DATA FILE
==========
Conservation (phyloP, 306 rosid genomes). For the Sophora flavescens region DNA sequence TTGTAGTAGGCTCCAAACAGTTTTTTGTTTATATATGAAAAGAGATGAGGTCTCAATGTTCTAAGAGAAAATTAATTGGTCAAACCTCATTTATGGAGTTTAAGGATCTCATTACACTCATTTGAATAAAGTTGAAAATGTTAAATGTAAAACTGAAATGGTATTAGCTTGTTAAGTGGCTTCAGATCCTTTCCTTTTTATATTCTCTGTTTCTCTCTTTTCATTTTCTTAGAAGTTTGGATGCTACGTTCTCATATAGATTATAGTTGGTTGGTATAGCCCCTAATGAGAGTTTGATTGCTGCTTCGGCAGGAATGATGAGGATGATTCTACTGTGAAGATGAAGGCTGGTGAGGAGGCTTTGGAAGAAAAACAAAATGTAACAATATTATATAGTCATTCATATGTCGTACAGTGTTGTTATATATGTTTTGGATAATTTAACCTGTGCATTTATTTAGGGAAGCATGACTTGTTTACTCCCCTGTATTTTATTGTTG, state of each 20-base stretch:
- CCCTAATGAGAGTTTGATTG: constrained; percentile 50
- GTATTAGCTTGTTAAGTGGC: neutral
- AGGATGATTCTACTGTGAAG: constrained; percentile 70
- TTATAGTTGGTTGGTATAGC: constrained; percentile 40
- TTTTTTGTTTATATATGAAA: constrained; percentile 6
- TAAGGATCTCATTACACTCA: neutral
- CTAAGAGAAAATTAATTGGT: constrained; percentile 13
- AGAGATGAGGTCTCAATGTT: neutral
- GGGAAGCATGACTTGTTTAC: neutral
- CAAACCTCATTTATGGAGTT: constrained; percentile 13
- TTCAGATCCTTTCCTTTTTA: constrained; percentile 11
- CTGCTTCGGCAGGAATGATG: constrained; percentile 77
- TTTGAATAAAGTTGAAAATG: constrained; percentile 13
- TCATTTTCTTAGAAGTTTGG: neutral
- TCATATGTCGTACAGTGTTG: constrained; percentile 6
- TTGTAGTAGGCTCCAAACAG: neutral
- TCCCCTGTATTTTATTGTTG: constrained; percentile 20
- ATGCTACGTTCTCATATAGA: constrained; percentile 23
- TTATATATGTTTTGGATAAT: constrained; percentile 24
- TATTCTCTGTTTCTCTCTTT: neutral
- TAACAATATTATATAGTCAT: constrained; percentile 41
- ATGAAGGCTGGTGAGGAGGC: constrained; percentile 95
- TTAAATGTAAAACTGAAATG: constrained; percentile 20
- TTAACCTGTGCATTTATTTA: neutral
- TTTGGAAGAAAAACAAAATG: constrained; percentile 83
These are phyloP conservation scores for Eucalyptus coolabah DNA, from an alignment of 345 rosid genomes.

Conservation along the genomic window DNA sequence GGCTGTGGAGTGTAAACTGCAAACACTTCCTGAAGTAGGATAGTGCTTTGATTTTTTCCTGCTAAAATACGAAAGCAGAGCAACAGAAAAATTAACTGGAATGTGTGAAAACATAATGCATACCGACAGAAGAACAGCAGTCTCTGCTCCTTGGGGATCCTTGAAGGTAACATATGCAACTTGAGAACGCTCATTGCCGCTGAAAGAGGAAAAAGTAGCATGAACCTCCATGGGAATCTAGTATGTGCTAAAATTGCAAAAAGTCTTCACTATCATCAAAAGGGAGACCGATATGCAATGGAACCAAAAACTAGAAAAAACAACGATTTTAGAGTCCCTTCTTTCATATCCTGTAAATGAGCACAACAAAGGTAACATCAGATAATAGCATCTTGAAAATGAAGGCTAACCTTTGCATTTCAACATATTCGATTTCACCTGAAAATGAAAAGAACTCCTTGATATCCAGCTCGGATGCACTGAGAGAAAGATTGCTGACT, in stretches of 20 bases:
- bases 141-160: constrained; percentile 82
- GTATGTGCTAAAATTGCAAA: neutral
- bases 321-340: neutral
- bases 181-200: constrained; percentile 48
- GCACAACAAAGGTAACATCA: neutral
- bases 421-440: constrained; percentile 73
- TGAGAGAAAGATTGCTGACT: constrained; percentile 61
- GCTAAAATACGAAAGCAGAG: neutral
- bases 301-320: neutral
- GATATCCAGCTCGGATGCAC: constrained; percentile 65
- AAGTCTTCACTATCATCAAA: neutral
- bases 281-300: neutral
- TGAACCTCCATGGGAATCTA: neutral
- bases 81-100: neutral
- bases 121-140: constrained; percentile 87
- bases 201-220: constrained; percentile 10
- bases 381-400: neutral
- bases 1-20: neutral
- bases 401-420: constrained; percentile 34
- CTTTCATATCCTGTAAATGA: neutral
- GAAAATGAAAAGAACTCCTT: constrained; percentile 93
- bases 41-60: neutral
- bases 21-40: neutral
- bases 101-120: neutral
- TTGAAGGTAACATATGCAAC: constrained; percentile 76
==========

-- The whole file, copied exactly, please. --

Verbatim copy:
Conservation (phyloP, 306 rosid genomes). For the Sophora flavescens region DNA sequence TTGTAGTAGGCTCCAAACAGTTTTTTGTTTATATATGAAAAGAGATGAGGTCTCAATGTTCTAAGAGAAAATTAATTGGTCAAACCTCATTTATGGAGTTTAAGGATCTCATTACACTCATTTGAATAAAGTTGAAAATGTTAAATGTAAAACTGAAATGGTATTAGCTTGTTAAGTGGCTTCAGATCCTTTCCTTTTTATATTCTCTGTTTCTCTCTTTTCATTTTCTTAGAAGTTTGGATGCTACGTTCTCATATAGATTATAGTTGGTTGGTATAGCCCCTAATGAGAGTTTGATTGCTGCTTCGGCAGGAATGATGAGGATGATTCTACTGTGAAGATGAAGGCTGGTGAGGAGGCTTTGGAAGAAAAACAAAATGTAACAATATTATATAGTCATTCATATGTCGTACAGTGTTGTTATATATGTTTTGGATAATTTAACCTGTGCATTTATTTAGGGAAGCATGACTTGTTTACTCCCCTGTATTTTATTGTTG, state of each 20-base stretch:
- CCCTAATGAGAGTTTGATTG: constrained; percentile 50
- GTATTAGCTTGTTAAGTGGC: neutral
- AGGATGATTCTACTGTGAAG: constrained; percentile 70
- TTATAGTTGGTTGGTATAGC: constrained; percentile 40
- TTTTTTGTTTATATATGAAA: constrained; percentile 6
- TAAGGATCTCATTACACTCA: neutral
- CTAAGAGAAAATTAATTGGT: constrained; percentile 13
- AGAGATGAGGTCTCAATGTT: neutral
- GGGAAGCATGACTTGTTTAC: neutral
- CAAACCTCATTTATGGAGTT: constrained; percentile 13
- TTCAGATCCTTTCCTTTTTA: constrained; percentile 11
- CTGCTTCGGCAGGAATGATG: constrained; percentile 77
- TTTGAATAAAGTTGAAAATG: constrained; percentile 13
- TCATTTTCTTAGAAGTTTGG: neutral
- TCATATGTCGTACAGTGTTG: constrained; percentile 6
- TTGTAGTAGGCTCCAAACAG: neutral
- TCCCCTGTATTTTATTGTTG: constrained; percentile 20
- ATGCTACGTTCTCATATAGA: constrained; percentile 23
- TTATATATGTTTTGGATAAT: constrained; percentile 24
- TATTCTCTGTTTCTCTCTTT: neutral
- TAACAATATTATATAGTCAT: constrained; percentile 41
- ATGAAGGCTGGTGAGGAGGC: constrained; percentile 95
- TTAAATGTAAAACTGAAATG: constrained; percentile 20
- TTAACCTGTGCATTTATTTA: neutral
- TTTGGAAGAAAAACAAAATG: constrained; percentile 83
These are phyloP conservation scores for Eucalyptus coolabah DNA, from an alignment of 345 rosid genomes.

Conservation along the genomic window DNA sequence GGCTGTGGAGTGTAAACTGCAAACACTTCCTGAAGTAGGATAGTGCTTTGATTTTTTCCTGCTAAAATACGAAAGCAGAGCAACAGAAAAATTAACTGGAATGTGTGAAAACATAATGCATACCGACAGAAGAACAGCAGTCTCTGCTCCTTGGGGATCCTTGAAGGTAACATATGCAACTTGAGAACGCTCATTGCCGCTGAAAGAGGAAAAAGTAGCATGAACCTCCATGGGAATCTAGTATGTGCTAAAATTGCAAAAAGTCTTCACTATCATCAAAAGGGAGACCGATATGCAATGGAACCAAAAACTAGAAAAAACAACGATTTTAGAGTCCCTTCTTTCATATCCTGTAAATGAGCACAACAAAGGTAACATCAGATAATAGCATCTTGAAAATGAAGGCTAACCTTTGCATTTCAACATATTCGATTTCACCTGAAAATGAAAAGAACTCCTTGATATCCAGCTCGGATGCACTGAGAGAAAGATTGCTGACT, in stretches of 20 bases:
- bases 141-160: constrained; percentile 82
- GTATGTGCTAAAATTGCAAA: neutral
- bases 321-340: neutral
- bases 181-200: constrained; percentile 48
- GCACAACAAAGGTAACATCA: neutral
- bases 421-440: constrained; percentile 73
- TGAGAGAAAGATTGCTGACT: constrained; percentile 61
- GCTAAAATACGAAAGCAGAG: neutral
- bases 301-320: neutral
- GATATCCAGCTCGGATGCAC: constrained; percentile 65
- AAGTCTTCACTATCATCAAA: neutral
- bases 281-300: neutral
- TGAACCTCCATGGGAATCTA: neutral
- bases 81-100: neutral
- bases 121-140: constrained; percentile 87
- bases 201-220: constrained; percentile 10
- bases 381-400: neutral
- bases 1-20: neutral
- bases 401-420: constrained; percentile 34
- CTTTCATATCCTGTAAATGA: neutral
- GAAAATGAAAAGAACTCCTT: constrained; percentile 93
- bases 41-60: neutral
- bases 21-40: neutral
- bases 101-120: neutral
- TTGAAGGTAACATATGCAAC: constrained; percentile 76